Turnover isn’t a bad thing either, in fact Langer embraces it, because that means you have fresh sets of eyes looking at opportunities and problems. Think about, in a lab with undergrads, grads, post-docs, faculty, etc., turnover is a natural progression. For entrepreneurs, if you bring in some go-getters, chances are they too will strike out for bigger opportunities, but this is an opportunity for you to bring in fresh ideas. So don’t sweat turnover.
Sources of Friction
Regarding the companies that have been spun off, Langer acknowledged there can be friction between a CEO brought from the outside and the science team, not unlike what you might picture at a tech company, or any company for that matter, when an executive is brought in to lend a hand to young entrepreneurs. There are plenty of stories about the founder ultimately being pushed out. Langer can pinpoint those sources of friction: “Personality difference and people not listening and egos.”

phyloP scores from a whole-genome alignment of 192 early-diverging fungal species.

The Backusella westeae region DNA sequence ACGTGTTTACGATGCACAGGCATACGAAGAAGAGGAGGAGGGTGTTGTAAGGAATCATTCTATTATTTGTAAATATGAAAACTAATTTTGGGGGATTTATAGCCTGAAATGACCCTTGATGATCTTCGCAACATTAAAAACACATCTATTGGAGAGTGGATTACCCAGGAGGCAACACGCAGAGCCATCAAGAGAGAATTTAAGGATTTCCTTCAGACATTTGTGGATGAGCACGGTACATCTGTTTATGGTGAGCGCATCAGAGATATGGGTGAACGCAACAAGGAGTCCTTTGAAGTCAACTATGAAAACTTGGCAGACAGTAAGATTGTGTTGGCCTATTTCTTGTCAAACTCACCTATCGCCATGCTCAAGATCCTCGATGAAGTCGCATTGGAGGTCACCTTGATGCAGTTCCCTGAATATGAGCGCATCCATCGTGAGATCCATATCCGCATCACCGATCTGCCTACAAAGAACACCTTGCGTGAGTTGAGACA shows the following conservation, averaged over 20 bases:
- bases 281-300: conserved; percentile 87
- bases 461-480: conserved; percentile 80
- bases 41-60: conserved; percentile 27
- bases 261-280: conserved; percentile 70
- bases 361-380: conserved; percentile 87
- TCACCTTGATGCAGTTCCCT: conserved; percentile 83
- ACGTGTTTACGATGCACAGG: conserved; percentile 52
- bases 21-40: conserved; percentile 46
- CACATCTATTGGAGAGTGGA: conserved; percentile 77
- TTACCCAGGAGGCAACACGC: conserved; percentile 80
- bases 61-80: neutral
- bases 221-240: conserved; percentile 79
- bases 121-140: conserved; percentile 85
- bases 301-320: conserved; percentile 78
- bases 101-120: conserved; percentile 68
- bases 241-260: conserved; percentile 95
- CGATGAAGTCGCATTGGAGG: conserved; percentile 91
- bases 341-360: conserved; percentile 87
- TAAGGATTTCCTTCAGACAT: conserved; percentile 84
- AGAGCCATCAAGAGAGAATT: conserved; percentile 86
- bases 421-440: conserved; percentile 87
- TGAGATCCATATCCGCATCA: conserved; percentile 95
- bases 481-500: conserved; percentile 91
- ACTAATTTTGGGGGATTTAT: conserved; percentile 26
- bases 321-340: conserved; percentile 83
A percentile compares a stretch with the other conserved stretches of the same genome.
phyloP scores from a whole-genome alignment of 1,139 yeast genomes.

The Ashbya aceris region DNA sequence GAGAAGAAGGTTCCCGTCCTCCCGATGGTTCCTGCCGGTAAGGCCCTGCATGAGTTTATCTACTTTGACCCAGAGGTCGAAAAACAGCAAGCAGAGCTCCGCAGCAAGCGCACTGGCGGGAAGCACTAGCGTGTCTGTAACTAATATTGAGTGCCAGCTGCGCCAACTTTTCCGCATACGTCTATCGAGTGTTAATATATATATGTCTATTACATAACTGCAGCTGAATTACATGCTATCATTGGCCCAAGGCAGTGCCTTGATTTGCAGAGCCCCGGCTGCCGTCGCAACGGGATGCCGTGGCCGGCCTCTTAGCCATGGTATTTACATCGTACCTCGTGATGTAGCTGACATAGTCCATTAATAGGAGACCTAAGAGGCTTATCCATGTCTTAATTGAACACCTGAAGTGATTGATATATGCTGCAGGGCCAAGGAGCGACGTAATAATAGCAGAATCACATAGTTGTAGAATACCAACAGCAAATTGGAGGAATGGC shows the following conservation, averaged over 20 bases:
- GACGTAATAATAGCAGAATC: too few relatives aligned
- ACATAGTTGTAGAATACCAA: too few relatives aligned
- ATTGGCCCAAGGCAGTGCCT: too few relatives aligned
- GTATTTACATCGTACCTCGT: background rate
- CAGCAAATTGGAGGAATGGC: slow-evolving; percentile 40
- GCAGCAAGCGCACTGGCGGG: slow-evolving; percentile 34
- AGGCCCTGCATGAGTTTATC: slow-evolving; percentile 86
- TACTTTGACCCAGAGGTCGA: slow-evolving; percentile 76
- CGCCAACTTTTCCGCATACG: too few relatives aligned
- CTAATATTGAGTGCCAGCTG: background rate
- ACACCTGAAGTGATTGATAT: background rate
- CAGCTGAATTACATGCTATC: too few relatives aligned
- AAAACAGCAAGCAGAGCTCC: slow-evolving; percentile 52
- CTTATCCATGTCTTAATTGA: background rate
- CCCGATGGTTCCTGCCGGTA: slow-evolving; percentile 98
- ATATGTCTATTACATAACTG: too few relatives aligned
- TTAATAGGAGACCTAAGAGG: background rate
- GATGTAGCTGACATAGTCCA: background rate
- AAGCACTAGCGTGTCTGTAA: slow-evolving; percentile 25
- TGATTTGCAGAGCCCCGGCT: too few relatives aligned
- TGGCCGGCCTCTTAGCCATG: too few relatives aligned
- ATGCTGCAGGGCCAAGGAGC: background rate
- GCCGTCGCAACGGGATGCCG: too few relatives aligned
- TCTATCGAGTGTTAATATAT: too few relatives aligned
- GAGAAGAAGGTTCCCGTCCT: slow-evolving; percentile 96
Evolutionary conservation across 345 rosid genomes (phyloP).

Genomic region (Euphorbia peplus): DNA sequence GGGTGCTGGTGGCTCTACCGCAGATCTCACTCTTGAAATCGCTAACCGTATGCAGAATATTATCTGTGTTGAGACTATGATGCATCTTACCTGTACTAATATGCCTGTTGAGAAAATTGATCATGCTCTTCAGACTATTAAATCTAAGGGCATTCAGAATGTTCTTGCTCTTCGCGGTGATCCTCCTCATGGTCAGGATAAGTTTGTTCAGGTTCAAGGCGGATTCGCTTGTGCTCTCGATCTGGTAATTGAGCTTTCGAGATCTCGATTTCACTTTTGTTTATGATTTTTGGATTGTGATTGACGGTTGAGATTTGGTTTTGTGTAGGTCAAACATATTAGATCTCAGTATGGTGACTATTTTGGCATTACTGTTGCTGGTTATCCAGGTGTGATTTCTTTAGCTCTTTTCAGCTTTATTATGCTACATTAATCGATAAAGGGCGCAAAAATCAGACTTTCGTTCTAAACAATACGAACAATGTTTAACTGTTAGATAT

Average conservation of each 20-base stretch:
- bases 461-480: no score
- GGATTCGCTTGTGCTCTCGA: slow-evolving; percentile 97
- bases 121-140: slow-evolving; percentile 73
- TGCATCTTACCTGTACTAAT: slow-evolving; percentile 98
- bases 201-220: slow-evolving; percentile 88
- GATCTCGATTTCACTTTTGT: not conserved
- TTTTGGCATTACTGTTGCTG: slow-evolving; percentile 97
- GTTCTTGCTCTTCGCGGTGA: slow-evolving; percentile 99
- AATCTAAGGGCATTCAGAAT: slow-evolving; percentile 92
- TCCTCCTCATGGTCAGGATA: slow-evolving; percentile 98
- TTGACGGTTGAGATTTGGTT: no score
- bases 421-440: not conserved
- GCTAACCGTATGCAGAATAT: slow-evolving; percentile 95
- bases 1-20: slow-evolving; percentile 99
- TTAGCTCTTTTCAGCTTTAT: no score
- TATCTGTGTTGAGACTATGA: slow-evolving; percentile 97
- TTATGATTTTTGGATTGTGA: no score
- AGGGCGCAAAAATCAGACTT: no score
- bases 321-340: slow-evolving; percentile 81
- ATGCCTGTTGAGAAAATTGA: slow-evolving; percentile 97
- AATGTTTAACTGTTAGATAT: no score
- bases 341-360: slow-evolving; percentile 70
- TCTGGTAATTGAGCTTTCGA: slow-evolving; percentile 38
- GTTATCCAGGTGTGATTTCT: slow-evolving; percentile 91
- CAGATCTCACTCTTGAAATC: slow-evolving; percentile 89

These are recurring sources of friction through the ages, right? There should be simple solutions, right? Nope. “There are no rules,” Langer said, when it comes to dealing with this. “You see things and try to give advice, like say, ‘Put yourself in the other person’s position.’” He simply concluded, “Empathy is a good thing.” Unfortunately, empathy is not a simple thing. Think about it, how prevalent is it in the human code when it’s survival of the fittest? And can empathy be taught? That’s a whole ‘nuther story for another time.
Self-awareness factors into empathy, so I asked Langer if some of these research types might be so wrapped up into their task-driven work that they generally lack self-awareness. Yeah, I was stereotyping. “So much depends on the person,” Langer responded as he reflected on his own experiences. “Some people are just so much more self-aware.” He made it clear that he doesn’t believe it’s more prevalent among scientists, it’s a personality thing. Mulling it over, he added, “You want to be self aware but then you also need to have that strong belief in what you’re doing, too, to be a good executive.” In other words, sometimes strong opinions can give the impression that you’re not self-aware nor empathetic.